Despite Israel’s small size, and efforts by its outspoken critics to quash it economically, the country’s high-technology industry is booming. The country leads the world in technological innovation per capita, is second to Silicon Valley in concentration of high tech start-up companies, and has more companies listed on the NASDAQ than any country other than the United States and China. In 2015 alone, 1,900 Israeli start-ups were launched and 2016 was on pace to end with even more.
“There are more start-up companies founded in Israel in one year than in all of France,” said Alex Kaplun, a New York corporate lawyer specializing in mergers and acquisitions, venture capital, and entrepreneurship law, who represents many Israeli start-up companies.
During a Dec. 4 program at the East Brunswick Jewish Center, Kaplun and a panel of experts in Israeli business explained how a combination of culture, attitude, drive, and government support have combined to turn a country roughly the size of New Jersey into a “start-up nation.”
The program, sponsored by the EBJC’s Men’s Club, was moderated by Haifa-born synagogue member Ofer Levy, a graduate of the Technion-Israel Institute of Technology.
Levy, a senior financial advisor, said despite “the negative points” voiced by advocates of the anti-Israel Boycott, Divestment, and Sanctions campaign against Israel, the country’s business outlook is getting stronger.
That feat is especially remarkable when considering Israel has a vast amount of desert, but has managed to turn that into a positive by developing innovative drip irrigation technology that has helped the nation become a leading exporter of agricultural products. Beyond that, it developed a process to remove salt from the bodies of water surrounding it, recently opening the largest desalinization plant in the world, said Kaplun, and the technology has been exported to other water-starved regions of the world.
Kaplun is on the boards of the U.S. Israel Business Council and the American Friends of the Israeli Navy Seals and a visiting professor at the Merage Foundation U.S-Israel Innovation Bridge Program.
He said the military backgrounds of Israeli entrepreneurs, influx of Russian immigrants with advanced degrees, and the “Jewish culture” based on talmudic debate, all help foster innovation.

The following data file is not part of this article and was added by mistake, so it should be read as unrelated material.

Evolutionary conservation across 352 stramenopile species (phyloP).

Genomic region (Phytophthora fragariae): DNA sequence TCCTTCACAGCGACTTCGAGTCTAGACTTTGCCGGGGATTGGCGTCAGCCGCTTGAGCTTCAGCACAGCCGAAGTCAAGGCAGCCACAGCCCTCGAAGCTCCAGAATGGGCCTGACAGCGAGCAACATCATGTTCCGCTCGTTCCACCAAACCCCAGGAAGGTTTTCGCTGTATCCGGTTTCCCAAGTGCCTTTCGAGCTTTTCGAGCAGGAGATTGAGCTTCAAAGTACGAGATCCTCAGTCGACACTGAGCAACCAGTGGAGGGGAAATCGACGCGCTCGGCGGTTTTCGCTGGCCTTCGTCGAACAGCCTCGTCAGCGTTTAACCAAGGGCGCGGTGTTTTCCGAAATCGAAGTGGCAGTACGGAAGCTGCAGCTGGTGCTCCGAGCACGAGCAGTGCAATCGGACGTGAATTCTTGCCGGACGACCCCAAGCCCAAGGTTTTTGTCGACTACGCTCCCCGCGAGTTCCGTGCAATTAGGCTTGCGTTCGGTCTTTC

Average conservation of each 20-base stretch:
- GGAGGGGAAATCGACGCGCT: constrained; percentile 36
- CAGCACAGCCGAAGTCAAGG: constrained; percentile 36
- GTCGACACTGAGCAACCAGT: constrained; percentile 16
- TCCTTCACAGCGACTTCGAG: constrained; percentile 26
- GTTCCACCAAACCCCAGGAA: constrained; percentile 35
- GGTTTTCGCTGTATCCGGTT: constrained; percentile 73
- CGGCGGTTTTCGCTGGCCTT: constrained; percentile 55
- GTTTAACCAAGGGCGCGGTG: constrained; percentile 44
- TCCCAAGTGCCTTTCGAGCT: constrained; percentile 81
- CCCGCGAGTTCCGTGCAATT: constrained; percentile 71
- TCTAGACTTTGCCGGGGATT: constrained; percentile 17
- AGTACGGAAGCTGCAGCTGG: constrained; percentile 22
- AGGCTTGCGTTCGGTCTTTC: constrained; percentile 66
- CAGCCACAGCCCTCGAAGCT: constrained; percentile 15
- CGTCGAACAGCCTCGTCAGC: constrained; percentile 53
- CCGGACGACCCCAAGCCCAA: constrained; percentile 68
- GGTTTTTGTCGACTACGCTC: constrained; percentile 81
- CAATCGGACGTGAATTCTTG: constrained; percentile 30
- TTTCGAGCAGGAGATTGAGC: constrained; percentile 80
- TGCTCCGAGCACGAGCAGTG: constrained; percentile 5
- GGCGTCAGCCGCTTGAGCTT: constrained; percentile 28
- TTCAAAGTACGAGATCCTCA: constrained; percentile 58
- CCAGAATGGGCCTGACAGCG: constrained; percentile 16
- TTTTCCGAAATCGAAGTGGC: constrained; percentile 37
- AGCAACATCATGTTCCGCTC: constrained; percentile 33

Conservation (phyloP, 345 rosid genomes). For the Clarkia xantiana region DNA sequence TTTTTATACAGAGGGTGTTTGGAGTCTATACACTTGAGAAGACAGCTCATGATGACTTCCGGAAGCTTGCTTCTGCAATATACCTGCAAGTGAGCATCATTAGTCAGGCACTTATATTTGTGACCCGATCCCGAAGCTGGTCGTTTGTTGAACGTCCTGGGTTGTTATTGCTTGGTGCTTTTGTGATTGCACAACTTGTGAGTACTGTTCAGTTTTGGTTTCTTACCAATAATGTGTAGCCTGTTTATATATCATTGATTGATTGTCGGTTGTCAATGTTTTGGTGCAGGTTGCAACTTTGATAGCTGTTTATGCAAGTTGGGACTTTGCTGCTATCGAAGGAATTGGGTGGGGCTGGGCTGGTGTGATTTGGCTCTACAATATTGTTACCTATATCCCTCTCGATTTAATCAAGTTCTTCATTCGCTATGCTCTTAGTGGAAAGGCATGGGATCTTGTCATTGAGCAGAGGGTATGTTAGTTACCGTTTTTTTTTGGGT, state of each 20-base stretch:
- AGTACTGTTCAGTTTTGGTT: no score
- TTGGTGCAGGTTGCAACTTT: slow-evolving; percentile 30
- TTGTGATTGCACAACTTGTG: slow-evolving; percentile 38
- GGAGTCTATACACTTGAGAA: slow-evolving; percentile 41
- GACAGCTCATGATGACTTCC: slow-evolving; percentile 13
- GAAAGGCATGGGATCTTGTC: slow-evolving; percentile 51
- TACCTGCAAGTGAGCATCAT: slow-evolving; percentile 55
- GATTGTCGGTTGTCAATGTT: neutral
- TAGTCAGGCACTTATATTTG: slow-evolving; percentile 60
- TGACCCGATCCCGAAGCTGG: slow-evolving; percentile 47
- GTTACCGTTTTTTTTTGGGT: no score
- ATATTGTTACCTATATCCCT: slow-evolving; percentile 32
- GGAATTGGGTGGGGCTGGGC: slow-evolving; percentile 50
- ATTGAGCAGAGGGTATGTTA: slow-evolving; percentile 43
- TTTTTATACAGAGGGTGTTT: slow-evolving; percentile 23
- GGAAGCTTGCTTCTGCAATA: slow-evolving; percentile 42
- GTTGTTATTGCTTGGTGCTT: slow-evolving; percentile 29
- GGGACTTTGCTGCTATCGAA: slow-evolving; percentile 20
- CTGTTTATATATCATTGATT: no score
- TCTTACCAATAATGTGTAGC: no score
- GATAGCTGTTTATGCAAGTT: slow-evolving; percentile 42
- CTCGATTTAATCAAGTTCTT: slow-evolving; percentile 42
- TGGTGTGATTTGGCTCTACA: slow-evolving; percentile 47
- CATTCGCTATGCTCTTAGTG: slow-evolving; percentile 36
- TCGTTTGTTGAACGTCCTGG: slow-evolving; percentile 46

“There are no rules or conventions,” he said. “If you’re not going to question you’re not going to innovate.”
Another element of their success comes from the fact that Israel’s office of the chief scientist in the Ministry of Economy develops policy and offers support to encourage development of high-tech entrepreneurships and collaboration nationally and worldwide, per Kaplun.
All of this has led to the manufacturing of such products as Intel’s Pentium chips used in computers, and mobile technology used in cell phones, said Kaplun.
Avi Lindenbaum, an “angel investor” in Israeli start-ups, called the intellectual property coming out of Israel unbelievable, so much so that international companies, many of them American, are paying huge sums to buy the IP of Israeli entrepreneurs because the Israeli market is not large enough to sustain their business growth.
Lindenbaum invests through Kodem Growth Partners, which provides capital and high-level customer introductions with government organizations and multi-national companies in the United States and Europe.
He said one of areas Israel has excelled in recent years has been in the development of high-tech security, some of which was used to by the FBI to catch the terrorists in the 2013 Boston Marathon bombing.
Joel Presman is founder and general manager of Remarkety USA, which applies big-data and smart algorithms to the e-commerce field and has operations in more than 70 countries. He said that often the only way to develop an Israeli venture is to join forces with a larger enterprise.
“It’s like Hanukka,” said Presman, who formerly served in the Israel Defense Forces and in the Shin Bet intelligence agency. “We start with a small light, but together we are stronger.”
Two years ago, Presman moved from Israel to Livingston after raising money from a private investor for his business, “something that is hard to do in Israel.”
“For us it’s a smart move,” said Presman. “Our market is in the U.S.”
The American-Israeli tech collaboration could grow even more in the coming years, according to Dan Danai, who heads the U.S.-Israel Desk at BDO, one of the largest global accounting and consulting firms. Danai, who earned his bachelor’s degree at Tel Aviv University, said the new Trump administration could “bode well” for Israeli start-ups by making the U.S. dollar stronger and encourage increased American investment.